Data from a new report suggests many young people are moving from state-funded inpatient mental health care into homelessness or unstable housing, shining a light on gaps between systems that are supposed to care for and stabilize Washington’s youth.
The report, produced by public-private partnership A Way Home Washington, found that of the roughly 1,800 young people who became homeless or unstably housed after leaving the state’s care in fiscal year 2015, two-thirds came from inpatient mental health treatment programs.
That means that young people who received help with their mental health or substance abuse disorders returned to situations that threaten their progress, said Jim Theofelis, executive director of A Way Home Washington.
“The amount of staff time, money, energy and courage it takes for a young person to agree to go into mental health treatment — to have them be discharged into a shelter, homelessness or unstable housing, it’s a failure,” Theofelis said.
There are many reasons young people become homeless after a stay in a mental health facility.
They may have lost connection with family due to their illness. Long distances between their homes and the limited number of behavioral health facilities in the state mean parents lose contact. Children as young as 13 can consent to inpatient mental health and substance abuse treatment, potentially cutting their parents or guardians out of discharge plans. Families sometimes feel that they’re not ready to support a young person with behavioral issues, or don’t want to bring them back into their homes.
The level of support offered to young people after discharge can also vary based on insurance. A program like Wraparound with Intensive Services (WISe) is available to patients with Medicaid coverage. Young people whose families use private coverage have difficulty accessing the same kinds of help, according to the report.
As one service provider quoted in the report put it, “Some young people may not be discharged from treatment directly to the streets, but it certainly is to the curb.”
Transitioning into homelessness after putting in the work to improve mental health or to get a substance abuse disorder under control can undo the advances a young person has made in treatment. People lose track of medications needed to manage mental health conditions or risk their sobriety by returning to an environment with alcohol or drugs.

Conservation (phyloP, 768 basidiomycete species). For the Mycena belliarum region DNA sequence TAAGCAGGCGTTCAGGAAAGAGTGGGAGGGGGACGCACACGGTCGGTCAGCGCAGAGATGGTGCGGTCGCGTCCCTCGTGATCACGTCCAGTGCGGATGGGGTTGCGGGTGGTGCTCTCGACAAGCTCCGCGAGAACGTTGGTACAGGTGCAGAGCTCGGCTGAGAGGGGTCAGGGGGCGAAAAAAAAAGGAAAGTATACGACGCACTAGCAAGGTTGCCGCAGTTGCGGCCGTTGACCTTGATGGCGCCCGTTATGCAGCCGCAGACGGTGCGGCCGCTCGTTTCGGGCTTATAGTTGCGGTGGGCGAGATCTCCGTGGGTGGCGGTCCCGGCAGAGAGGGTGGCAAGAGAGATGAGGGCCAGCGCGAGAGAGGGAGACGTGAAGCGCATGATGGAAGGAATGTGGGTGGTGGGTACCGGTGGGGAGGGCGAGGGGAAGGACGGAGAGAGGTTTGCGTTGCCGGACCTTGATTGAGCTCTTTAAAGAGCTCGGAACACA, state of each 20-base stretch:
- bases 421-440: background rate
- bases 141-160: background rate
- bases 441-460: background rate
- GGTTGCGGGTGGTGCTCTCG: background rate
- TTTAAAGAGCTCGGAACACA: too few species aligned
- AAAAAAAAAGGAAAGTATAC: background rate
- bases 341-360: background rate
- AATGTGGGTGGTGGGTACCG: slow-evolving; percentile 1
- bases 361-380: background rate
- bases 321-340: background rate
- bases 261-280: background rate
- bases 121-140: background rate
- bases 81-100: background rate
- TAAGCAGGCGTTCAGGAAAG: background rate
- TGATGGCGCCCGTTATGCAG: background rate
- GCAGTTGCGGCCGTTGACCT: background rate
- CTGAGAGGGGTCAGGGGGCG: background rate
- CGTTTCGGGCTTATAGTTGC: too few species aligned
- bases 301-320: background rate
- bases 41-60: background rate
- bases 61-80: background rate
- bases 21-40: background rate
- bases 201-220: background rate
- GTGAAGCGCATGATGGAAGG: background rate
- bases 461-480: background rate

Stabilizing youth and young adults requires a two-pronged solution: more mental health beds that meet the unique needs of young people and more housing that does the same.
There are moves at the state level to do both.
Gov. Jay Inslee announced a plan to overhaul the state’s mental health system when he unveiled his budget proposal in December. It would pump $675 million into the mental health system to increase the number of community-based treatment options and support rental assistance.
Services for youth and young adults must be explicitly called out, Theofelis said. Services for adults do not always translate for young people.
Modern neuroscience shows the brain is still developing until a person is roughly 25 years old. Young people who experience “adverse childhood experiences” such as mental illness in a caregiver or physical or emotional abuse early in life carry that trauma in their bodies and brains. These issues can be compounded by societal factors such as racism that create a “fight or flight” response that also negatively impacts the brain, according to the Harvard Center on the Developing Child.
Black and Native youth are disproportionately caught up in the mental health, foster and juvenile detention systems.
Despite the fact that 3.7 percent of Washington residents are Black and 1.3 percent are Native American or Alaskan Natives, young people from these communities make up 18 and 16 percent of those who become homeless after time in those systems.
Improved care for young people should be identified as a unique problem with a tailored solution, Theofelis said.
Inslee’s plan still requires approval at the state legislature. The budget he offered to lawmakers in December was 20 percent bigger than the 2017-2019 proposal, and hinged on larger taxes, including a capital gains tax that the legislature has so far been loathe to pass.
The legislature has endorsed a stronger pipeline for housing for youth as a goal.
State lawmakers passed a law in 2018 that guaranteed unaccompanied youth discharged from publicly funded systems of care would receive safe housing by Dec. 31, 2020. The Department of Children, Youth & Their Families and the Office of Homeless Youth has been tasked with developing that plan, which is due to the governor and legislature by the end of 2019.
“The fact that we would be releasing them after these great services potentially directly into homelessness is unconscionable and definitely counterproductive,” said Rep. Tana Senn (D-Bellevue) at a working session of the House Human Services & Early Learning Committee. “It’s not something that the state should be doing.”
Ashley Archibald is a Staff Reporter covering local government, policy and equity. Have a story idea? She can be can reached at ashleya (at) realchangenews (dot) org. Follow Ashley on Twitter @AshleyA_RC
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